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Old 01-23-2018, 09:03 PM   #14
Outdoor Legacy
Ten Point
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Join Date: Oct 2006
Location: Appleby, TX
Hunt In: Nacogdoches Co. & NW Oklahoma

Thanks guys. It was a crazy busy day. First I met with Pulsar/Sightmark (sister companies) and that was a really good meeting. I ran out of time and didn't get any hands on time with the new products because I had a scheduled meeting with FLIR. I'm going back to Pulsar tomorrow and I'll get some pics and maybe even a little video of the new stuff. I'll have more details, specs and pricing then.

From my meeting today, my initial take away is this.... We are looking at the first VERY small shipment of new Sightmark Photon RT's coming in around the first half of February. I expect it will be March/April before the bigger shipments are rolling in. I've already got a pre-order list for all the models and if you are interested, I'd definitely let me know soon to get spot in line.

The Photon RT's probably need their own thread but I'll go ahead and post some info on them here. They now include built in video recording, live streaming to your phone or tablet via a free app and they have a 2x digital zoom. There are 4 models:

Sightmark Photon RT 4.5x42S $549.97

Sightmark Photon RT 4.5x42 $599.97

Sightmark Photon RT 6.5x50S $649.97

Sightmark Photon RT 6.5x50 $699.97

There is a lot of confusion about the different models and I'm going to briefly try and explain it here. The S models have an 850nm wavelength IR illuminator. This is the industry standard illuminator IR wavelength, it's the same range as what all the previous Photons have had, what the Pulsar DigiSights have, same with the ATN X-Sights and most external IR illuminators like the UNV 20IR. The reason for this is that the 800nm wavelength range is the most usable IR "light" for these digital scopes. When you turn on the illuminator and you look directly into it, you can see a very soft red glow of the LED array. No visible glow or light is emitted or cast out from the illuminator but this glow is (barely) visible as close distances. In my opinion, in most all cases, this is a non-issue. The tens of thousands of guys killing hogs and coyotes with these digital scopes is proof of this.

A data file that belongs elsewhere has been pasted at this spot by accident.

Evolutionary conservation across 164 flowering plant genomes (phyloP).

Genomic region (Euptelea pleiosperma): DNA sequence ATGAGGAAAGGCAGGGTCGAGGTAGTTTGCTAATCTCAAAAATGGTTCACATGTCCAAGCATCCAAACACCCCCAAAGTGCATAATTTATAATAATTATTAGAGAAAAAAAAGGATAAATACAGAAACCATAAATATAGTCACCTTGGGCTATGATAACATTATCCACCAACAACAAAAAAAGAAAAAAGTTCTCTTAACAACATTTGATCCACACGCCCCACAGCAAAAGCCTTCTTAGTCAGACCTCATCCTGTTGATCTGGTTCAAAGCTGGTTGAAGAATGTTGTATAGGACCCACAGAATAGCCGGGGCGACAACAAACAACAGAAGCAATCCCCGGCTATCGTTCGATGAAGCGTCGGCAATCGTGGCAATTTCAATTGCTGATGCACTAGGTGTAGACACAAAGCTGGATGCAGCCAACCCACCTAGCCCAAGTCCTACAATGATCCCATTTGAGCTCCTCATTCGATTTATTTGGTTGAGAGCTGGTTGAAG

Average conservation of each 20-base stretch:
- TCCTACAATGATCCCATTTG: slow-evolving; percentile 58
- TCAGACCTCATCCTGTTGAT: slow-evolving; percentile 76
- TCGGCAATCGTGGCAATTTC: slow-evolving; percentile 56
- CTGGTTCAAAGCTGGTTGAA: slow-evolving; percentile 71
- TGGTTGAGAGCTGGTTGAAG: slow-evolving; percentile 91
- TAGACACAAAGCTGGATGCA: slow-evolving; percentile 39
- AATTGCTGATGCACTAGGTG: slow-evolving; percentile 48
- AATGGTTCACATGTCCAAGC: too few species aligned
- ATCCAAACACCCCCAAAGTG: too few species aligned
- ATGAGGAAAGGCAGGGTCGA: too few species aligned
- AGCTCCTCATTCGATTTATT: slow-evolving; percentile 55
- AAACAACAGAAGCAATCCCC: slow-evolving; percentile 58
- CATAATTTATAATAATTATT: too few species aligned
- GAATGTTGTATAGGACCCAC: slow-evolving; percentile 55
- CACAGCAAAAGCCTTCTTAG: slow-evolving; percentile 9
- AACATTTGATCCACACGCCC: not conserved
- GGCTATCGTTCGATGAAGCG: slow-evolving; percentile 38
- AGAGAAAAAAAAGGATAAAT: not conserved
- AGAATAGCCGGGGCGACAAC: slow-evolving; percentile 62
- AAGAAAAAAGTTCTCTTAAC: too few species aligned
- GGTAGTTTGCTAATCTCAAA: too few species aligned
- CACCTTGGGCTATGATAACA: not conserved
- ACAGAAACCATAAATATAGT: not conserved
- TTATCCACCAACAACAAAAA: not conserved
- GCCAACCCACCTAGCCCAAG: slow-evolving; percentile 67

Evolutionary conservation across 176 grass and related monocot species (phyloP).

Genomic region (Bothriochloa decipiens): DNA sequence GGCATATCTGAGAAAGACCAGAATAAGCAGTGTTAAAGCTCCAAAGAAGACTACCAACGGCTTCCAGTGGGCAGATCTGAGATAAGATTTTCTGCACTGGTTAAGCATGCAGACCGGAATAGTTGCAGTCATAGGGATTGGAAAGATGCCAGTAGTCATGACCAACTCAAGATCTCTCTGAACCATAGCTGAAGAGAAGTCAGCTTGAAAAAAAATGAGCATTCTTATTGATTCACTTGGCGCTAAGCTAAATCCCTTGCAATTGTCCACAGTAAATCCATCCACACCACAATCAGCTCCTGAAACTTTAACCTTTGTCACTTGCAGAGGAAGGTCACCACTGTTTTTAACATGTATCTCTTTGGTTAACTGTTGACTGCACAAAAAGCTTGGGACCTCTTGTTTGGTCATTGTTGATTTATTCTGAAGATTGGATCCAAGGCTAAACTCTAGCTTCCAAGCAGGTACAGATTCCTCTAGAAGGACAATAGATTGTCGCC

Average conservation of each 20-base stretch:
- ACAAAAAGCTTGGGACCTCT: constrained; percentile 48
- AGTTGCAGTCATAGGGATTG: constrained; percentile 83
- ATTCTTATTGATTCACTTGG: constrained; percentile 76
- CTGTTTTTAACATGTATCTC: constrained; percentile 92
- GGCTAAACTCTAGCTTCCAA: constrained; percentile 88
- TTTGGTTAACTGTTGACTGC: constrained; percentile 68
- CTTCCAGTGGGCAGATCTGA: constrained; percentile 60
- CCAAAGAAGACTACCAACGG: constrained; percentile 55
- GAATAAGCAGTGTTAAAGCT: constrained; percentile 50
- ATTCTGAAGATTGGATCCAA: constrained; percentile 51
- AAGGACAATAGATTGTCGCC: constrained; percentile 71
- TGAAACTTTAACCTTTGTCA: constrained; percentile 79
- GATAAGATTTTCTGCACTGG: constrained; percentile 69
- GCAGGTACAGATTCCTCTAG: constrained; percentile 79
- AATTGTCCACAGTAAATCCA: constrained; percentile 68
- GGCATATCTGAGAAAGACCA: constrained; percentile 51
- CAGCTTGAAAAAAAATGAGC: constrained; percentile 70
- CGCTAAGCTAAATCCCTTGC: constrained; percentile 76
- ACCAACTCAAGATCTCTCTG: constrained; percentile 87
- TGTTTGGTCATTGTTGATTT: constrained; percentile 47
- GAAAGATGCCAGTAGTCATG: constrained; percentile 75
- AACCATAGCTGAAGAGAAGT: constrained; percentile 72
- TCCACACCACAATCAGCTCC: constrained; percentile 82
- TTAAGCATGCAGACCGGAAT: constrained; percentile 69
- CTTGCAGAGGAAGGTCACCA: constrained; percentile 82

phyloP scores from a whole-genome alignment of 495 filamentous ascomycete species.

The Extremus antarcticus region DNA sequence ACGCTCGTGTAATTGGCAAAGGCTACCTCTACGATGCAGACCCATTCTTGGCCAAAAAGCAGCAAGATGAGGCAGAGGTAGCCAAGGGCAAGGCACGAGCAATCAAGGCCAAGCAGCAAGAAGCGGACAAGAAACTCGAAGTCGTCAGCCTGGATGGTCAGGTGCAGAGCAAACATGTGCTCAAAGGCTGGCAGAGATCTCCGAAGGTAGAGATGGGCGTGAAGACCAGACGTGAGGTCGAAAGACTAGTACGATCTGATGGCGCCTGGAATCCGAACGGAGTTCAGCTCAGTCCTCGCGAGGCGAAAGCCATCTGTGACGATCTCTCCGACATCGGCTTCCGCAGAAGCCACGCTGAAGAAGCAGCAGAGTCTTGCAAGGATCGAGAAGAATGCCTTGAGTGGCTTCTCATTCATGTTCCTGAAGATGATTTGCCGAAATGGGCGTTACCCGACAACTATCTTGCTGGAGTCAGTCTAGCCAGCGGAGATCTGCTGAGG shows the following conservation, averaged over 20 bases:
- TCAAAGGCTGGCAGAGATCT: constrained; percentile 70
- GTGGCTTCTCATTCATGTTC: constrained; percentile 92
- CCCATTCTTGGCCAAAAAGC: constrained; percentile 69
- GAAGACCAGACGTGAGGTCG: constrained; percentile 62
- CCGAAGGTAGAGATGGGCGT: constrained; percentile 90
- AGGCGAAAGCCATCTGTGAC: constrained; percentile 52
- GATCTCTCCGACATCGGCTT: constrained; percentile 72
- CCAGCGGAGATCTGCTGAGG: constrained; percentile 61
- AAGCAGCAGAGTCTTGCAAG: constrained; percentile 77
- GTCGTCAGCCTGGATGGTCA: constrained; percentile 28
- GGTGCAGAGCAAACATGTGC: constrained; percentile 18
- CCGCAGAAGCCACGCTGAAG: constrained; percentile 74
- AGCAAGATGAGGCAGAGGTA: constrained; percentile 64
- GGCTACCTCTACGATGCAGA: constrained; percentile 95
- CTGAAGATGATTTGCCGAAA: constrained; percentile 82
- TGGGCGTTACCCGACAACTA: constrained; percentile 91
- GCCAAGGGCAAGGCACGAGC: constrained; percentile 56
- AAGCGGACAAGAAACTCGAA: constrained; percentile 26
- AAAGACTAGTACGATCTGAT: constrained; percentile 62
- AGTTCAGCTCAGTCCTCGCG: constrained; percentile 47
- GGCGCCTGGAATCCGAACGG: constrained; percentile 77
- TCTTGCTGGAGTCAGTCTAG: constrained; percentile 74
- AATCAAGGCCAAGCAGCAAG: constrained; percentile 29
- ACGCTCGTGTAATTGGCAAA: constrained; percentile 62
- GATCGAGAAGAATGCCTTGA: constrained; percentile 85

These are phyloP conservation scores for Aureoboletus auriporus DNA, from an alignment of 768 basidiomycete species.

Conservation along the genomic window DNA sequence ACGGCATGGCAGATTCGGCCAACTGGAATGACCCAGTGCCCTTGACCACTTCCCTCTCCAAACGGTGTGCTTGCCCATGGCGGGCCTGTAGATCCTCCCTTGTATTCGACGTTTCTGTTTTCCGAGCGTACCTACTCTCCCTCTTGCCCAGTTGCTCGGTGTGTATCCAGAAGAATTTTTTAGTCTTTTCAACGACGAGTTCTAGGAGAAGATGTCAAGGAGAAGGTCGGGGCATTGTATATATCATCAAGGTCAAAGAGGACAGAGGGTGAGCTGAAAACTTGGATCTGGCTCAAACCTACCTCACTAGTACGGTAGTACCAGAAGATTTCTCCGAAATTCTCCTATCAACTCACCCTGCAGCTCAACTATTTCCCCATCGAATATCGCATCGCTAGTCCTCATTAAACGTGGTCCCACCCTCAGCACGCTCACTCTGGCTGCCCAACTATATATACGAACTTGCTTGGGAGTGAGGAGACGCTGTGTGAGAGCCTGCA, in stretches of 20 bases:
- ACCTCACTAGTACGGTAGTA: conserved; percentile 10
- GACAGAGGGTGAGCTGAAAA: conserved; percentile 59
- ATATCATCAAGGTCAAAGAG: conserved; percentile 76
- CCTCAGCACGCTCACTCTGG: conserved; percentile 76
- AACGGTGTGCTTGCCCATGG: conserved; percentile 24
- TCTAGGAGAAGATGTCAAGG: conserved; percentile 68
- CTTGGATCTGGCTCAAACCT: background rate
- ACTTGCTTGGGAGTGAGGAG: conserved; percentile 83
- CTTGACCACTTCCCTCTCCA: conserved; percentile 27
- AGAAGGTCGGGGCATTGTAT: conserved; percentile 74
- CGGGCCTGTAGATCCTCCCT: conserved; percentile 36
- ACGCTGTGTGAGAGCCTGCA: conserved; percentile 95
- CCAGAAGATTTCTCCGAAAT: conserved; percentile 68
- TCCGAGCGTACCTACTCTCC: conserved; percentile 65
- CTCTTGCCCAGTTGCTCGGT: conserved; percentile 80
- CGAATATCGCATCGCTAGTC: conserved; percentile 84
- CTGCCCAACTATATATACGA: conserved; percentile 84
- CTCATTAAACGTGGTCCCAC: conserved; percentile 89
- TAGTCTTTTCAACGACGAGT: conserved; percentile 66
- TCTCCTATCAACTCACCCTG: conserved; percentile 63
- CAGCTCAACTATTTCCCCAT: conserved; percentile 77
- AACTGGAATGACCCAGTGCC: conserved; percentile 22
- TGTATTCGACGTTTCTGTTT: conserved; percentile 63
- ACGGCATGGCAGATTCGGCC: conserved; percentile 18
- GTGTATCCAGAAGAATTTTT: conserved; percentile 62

The other two models (without the S) have a 940nm IR illuminator. The 940nm does not produce this soft red glow at the head of the light. It is truly "invisible" even when you look right in the head of it. The trade off is that the 940nm wavelength range is not suited nearly as well for the image sensors in these digital scopes. What that means practically speaking is, you can't see as far because you have less infrared illumination. This can be a very big trade off that isn't worth it for most guys. However, if you have highly educated coyotes or hogs, this is a good choice. But my experience in real world use and in talking to hundreds and hundreds of customers over the years, I just don't see this being a problem for many people.

So with all that said, my advice is to buy the S models. Save the $50, get better range. If I see something different when I'm able to finally get my hands on one of the 940nm RT's, I'll be glad to admit I'm wrong but even Sightmark's specs show the range is greatly diminished on the 940's.

Stay tuned for Part 2

- Jason
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